Guest Column: The AIDS pandemic: What can we do?
Friday, November 27, 2009
By Father Kenneth Overberg, SJ
Despite the fact that the epidemic is spreading faster than previously thought, there has been a sharp decline in public concern regarding HIV and AIDS. World AIDS Day, Dec. 1, provides us an opportunity for renewed awareness and action.
Recent U.N. reports do offer some hope. Global initiatives, including the President’s Emergency Plan for AIDS Relief, are providing antiretroviral medications to millions of infected persons. Still, for every two people treated, almost five more become infected.
Harsh realities — millions infected or already deceased, staggering suffering, economic structures that along with war and oppression of women promote the spread of HIV — demand attention but may also lead many of us to wonder what individuals or small groups can do.
We find wise guidance in the biblical tradition and a contemporary expression of it, the consistent ethic of life, that suggest a three-part process for caring for one another: lament, act, discern links. Because the epidemic causes intense suffering, the first part of responding in lament. In his book Engaging the Powers, Scripture scholar Walter Wink expresses his conviction that humans must not try to bear suffering by themselves but to express their pain to God: “Only the heart at the center of the universe can endure such a weight of suffering.”
Lament renews and deepens our relationship with God, as shown in the Psalms. Lament is also necessary for life in society, raising questions of power and calling for change in unjust situations. Lament is an appropriately human and a profoundly religious response to HIV and AIDS.
Lament inspires action. The second part of responding to the challenge and suffering found in the pandemic requires realism and honesty. We need to be realistic in what we can do; we need to be honest in what we ought to do. Again, Wink offers some helpful advice, urging us “to seek the specific shape of our own divine calling in the day-to-day working out of our relationship with God.”
Cardinal Joseph Bernardin expressed a similar insight in his take on the consistent ethic of life. He affirmed that no individual or group can pursue all issues, but they can do something. We are called not to do everything but only what God asks of us. Possibilities range from the short-term to the lifelong, including volunteering, advocacy, medicine and education.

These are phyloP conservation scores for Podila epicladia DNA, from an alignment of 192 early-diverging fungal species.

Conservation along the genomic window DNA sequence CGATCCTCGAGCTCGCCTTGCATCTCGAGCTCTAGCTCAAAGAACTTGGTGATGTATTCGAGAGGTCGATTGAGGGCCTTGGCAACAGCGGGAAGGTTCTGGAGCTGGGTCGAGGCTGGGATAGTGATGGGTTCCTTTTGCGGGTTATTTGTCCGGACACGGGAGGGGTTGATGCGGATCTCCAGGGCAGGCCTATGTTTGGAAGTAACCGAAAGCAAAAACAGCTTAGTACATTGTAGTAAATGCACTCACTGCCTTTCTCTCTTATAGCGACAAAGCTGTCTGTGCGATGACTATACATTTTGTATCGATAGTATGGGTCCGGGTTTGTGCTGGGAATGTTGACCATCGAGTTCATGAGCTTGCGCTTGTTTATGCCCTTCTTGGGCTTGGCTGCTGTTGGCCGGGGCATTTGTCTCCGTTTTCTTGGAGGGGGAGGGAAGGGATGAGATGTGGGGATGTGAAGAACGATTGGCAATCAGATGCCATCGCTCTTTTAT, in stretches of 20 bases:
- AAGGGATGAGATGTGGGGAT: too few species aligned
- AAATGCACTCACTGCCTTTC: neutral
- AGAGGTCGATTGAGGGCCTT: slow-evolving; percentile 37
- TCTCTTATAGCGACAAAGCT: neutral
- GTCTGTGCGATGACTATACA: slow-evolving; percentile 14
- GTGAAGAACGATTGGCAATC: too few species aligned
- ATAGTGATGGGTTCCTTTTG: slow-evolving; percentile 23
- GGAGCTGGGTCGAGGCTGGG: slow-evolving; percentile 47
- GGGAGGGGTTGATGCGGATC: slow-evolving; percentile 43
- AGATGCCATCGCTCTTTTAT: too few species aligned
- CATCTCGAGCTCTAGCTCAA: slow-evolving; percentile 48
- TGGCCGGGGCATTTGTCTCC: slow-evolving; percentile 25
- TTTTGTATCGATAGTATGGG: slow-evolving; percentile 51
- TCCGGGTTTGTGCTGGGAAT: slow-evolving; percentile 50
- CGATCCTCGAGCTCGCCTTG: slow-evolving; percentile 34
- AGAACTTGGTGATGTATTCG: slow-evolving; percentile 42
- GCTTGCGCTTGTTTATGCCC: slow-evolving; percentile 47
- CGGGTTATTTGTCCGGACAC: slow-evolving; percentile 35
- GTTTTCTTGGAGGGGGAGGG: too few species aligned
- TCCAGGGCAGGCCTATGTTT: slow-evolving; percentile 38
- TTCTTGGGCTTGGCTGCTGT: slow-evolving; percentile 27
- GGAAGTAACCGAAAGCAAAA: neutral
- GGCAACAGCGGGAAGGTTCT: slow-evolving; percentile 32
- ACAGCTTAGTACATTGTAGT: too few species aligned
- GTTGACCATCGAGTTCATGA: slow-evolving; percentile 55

We also need to he honest as we confront the many ethical issues raised by HIV and AIDS as we ask, what ought we to do? This honesty will lead us to do the hard homework of examining our conscience. Here, Cardinal Bernardin counsels us to remember that we encounter an “objective, albeit imperfectly perceived moral order.”
The second part of our response to the many issues of the pandemic, then, is action rooted in realism and honesty, or using other words, vocation and conscience.
The third and final part is discerning links. Even as we focus on a particular problem, we desire to be aware of the relatedness of all life. The consistent ethic of life urges us to appreciate especially the complex, interwoven nature of the structural issues. The vicious cycles of unjust economic policies, war, poverty and oppression of women contribute to the spread of HIV and cause dehumanization and death. Understanding these links is as important as it is challenging, leading perhaps to another cycle of lament and action.
God entrusts us to one another, as the prophets and Jesus boldly proclaim. In the midst of apathy, suffering, discrimination and other ethical dilemmas, we can still find energy, solidarity, insight and hope. As we confront the AIDS pandemic, we lament, act and discern links. In business practices and medical clinics, in schools and policy-making, in a parish AIDS ministry, and in an extraordinary variety of other ways, we can embrace and express our unique form of caring for one another.
“Live a life worthy of the calling you have received” (Ephesians 4:1). How is God calling you to respond?
Jesuit Father Ken Overberg is an author and a professor of theology at Xavier University in Cincinnati.